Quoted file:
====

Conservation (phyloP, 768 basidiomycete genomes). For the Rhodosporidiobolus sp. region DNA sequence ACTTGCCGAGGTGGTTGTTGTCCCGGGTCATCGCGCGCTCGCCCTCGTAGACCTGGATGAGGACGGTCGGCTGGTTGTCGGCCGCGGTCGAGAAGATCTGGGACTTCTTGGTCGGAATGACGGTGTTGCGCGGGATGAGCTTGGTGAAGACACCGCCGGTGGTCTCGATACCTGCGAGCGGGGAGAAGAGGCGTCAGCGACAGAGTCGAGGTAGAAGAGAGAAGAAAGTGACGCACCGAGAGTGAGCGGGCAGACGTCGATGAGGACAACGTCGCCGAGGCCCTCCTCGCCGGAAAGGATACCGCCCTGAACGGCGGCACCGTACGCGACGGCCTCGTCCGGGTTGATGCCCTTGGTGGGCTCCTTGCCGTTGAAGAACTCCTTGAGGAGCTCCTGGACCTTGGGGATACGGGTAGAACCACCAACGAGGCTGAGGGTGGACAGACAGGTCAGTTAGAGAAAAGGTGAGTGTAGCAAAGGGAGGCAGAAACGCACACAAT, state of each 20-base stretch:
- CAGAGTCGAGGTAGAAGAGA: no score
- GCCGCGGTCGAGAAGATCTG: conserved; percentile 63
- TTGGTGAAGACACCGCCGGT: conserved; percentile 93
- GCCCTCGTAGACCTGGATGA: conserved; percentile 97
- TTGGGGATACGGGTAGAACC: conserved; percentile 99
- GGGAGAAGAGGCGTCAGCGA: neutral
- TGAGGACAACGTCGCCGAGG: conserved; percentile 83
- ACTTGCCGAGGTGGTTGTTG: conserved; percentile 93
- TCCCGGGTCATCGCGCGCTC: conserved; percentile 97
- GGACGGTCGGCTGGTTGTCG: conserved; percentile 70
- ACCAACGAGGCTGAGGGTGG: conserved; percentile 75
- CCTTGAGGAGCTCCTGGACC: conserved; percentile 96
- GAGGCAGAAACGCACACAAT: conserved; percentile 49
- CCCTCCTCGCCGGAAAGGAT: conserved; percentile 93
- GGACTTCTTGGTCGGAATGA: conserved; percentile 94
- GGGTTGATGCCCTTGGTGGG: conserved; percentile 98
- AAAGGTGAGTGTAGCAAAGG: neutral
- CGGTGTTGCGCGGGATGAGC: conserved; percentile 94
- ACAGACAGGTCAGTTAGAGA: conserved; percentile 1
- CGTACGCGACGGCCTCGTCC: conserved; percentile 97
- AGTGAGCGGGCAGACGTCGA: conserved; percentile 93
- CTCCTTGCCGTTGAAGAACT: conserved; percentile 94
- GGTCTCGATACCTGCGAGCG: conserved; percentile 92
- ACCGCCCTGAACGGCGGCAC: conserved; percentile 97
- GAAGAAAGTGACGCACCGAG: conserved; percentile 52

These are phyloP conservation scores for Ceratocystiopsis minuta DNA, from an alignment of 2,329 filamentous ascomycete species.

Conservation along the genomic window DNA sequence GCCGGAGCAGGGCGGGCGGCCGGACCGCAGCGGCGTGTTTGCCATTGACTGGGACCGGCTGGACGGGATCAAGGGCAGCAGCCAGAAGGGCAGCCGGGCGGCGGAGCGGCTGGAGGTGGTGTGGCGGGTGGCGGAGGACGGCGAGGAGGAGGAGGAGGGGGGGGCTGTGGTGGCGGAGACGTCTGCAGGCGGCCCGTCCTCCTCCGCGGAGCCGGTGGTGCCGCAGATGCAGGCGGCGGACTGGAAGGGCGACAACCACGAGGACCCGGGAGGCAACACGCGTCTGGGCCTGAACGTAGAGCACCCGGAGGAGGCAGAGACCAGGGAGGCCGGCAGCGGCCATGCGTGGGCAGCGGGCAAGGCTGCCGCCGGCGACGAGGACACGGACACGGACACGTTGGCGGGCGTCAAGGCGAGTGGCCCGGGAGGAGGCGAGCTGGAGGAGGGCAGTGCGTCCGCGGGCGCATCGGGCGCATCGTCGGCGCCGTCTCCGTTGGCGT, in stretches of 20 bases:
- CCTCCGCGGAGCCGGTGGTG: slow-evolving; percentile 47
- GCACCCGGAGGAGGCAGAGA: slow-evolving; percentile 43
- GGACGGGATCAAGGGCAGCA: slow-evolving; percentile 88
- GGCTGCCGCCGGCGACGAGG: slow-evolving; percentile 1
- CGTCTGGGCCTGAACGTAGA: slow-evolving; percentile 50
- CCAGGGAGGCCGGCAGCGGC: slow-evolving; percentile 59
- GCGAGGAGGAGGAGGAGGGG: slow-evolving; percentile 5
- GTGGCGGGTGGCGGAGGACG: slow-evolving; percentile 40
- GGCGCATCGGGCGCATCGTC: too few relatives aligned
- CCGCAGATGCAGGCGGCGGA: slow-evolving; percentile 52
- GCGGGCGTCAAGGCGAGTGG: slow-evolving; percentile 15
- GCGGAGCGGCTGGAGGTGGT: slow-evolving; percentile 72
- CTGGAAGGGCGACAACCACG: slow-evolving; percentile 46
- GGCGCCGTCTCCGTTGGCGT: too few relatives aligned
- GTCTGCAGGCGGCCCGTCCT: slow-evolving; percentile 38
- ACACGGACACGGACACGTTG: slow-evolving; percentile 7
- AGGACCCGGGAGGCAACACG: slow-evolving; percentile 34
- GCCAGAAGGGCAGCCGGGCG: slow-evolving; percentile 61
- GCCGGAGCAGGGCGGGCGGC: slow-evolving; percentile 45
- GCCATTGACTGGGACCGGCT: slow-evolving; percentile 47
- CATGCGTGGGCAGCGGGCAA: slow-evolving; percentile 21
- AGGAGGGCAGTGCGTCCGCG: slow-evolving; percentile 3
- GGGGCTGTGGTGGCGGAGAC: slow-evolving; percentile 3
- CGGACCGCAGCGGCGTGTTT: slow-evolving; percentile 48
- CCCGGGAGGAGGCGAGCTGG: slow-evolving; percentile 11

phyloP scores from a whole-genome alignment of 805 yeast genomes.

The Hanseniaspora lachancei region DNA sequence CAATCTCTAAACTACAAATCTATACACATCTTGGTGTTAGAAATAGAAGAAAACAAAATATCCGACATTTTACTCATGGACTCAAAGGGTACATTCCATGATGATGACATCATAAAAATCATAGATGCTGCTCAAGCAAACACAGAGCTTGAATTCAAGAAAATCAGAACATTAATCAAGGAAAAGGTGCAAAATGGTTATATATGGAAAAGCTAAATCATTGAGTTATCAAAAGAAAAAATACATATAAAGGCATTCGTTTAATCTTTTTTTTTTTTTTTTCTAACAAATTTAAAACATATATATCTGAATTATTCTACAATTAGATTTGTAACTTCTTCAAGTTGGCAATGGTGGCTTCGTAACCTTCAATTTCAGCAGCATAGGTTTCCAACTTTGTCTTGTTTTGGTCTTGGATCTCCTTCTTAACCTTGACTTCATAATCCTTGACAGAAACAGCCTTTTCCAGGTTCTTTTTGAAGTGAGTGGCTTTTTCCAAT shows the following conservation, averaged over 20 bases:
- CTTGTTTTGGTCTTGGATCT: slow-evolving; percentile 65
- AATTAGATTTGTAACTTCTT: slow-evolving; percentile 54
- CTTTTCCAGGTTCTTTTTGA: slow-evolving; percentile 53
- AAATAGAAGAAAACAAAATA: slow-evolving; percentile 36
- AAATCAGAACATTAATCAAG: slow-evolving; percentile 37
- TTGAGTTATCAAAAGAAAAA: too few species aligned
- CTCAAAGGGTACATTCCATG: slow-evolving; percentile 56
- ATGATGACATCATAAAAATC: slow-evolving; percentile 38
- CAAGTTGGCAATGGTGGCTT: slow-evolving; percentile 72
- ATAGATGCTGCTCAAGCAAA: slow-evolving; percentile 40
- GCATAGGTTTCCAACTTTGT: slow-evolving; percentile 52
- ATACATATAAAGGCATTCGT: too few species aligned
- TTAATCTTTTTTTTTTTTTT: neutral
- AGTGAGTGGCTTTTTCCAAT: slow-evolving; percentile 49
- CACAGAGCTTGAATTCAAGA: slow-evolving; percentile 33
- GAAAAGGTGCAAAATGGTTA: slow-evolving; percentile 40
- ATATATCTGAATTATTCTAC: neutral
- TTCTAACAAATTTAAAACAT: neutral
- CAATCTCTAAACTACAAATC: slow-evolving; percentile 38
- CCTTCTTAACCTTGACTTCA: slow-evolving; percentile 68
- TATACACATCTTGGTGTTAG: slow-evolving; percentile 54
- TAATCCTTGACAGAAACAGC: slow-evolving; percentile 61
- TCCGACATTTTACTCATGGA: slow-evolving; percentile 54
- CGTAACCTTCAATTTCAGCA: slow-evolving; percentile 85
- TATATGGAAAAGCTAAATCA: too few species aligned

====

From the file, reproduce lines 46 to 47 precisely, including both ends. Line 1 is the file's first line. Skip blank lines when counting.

- GCCAGAAGGGCAGCCGGGCG: slow-evolving; percentile 61
- GCCGGAGCAGGGCGGGCGGC: slow-evolving; percentile 45